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Vibrant Environment

From Linear to Circular: Tackling Sustainability Challenges Through Full Life-Cycle Thinking

By Isabelle Smith, Law Clerk
Monday, April 15, 2019

March 16, 2019; a young whale is found washed up on a beach in the Philippines. Autopsy reveals the whale died from “gastric shock” after ingesting 40kg of plastic rubbish including plastic bags and other disposable plastic products. Three weeks later, a pregnant sperm whale is found dead on a beach in Sardinia, Italy, more than two-thirds of her stomach filled with plastic waste.

These whales are the latest casualties of a growing worldwide plastic pollution problem.

Environmental Justice and the Fight to Be Heard

By Kieren Rudge, Research & Publications Intern
Wednesday, April 3, 2019

Many nationally recognized environmental groups have adopted principles of equity and diversity into their missions over the past two decades, but the environmental justice movement and the marginalized groups that have historically driven the movement are often left out of the “mainstream” environmental discussion. Groups that lack political power such as people of color, people with disabilities, people of low income, the LGBTQ community, and women are often ignored by those with more social influence. Progress has certainly been made in recent years, but more opportunities exist to connect national-scale nonprofits to the groups who face the disproportionate effects of environmental degradation. This issue is highly important because the effects of environmental detriment disproportionally impact these minority groups, and is still a reality that many of these communities face every day. As such, it is essential to recognize that marginalized communities have had a significant impact on environmental policy, and it is imperative to continue to fight for more equitable conditions.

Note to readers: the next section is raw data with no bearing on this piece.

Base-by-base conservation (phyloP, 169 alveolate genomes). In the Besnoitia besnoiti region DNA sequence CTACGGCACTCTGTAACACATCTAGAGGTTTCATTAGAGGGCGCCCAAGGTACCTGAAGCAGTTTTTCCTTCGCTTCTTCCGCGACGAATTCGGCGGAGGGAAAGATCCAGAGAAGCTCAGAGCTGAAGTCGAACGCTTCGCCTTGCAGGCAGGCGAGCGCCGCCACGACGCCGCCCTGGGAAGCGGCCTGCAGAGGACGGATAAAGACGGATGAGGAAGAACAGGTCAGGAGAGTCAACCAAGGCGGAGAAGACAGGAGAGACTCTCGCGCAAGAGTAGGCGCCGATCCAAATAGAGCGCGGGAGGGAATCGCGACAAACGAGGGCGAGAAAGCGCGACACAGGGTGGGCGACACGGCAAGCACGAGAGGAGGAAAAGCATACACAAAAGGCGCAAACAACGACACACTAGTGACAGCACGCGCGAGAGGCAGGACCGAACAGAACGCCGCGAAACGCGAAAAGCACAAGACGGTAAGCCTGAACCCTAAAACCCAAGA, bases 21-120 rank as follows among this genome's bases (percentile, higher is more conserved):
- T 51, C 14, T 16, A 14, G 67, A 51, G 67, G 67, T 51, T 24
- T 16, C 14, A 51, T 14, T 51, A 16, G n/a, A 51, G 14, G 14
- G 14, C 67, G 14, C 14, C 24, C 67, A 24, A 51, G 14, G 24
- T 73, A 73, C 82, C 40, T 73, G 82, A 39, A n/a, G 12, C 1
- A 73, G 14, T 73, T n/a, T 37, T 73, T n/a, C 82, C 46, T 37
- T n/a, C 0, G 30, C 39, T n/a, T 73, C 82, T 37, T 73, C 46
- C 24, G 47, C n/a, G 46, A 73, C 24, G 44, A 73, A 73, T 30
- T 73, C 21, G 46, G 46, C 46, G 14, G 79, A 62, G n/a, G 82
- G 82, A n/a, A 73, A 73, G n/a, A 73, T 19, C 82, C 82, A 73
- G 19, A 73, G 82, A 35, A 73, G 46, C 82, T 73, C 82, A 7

“L’Affaire du Siècle”: Over 2 Million Supporters of Groundbreaking Climate Lawsuit

By Miriam Aczel, Visiting Researcher, Environmental Law Institute
Wednesday, February 20, 2019

Just weeks after the widespread Gilets Jaunes (Yellow Vest) protests swept across France for the better part of December, a petition commonly known as the L’Affaire du Siècle—the Case of the Century—has garnered over 2 million supporters.

Brought by four nongovernmental organizations (NGOs)—Greenpeace, Notre Affaire à Tous, OXFAM, and the Fondation Pour la Nature et l’Hommethe December 18 petition contains over 40 pages alleging the French government’s inaction on climate change, claiming that the government has “defaulted its environmental obligations” by failing to take crucial steps to halt rising global temperatures.

CERCLA and the DOD Dilemma: Challenges and Opportunities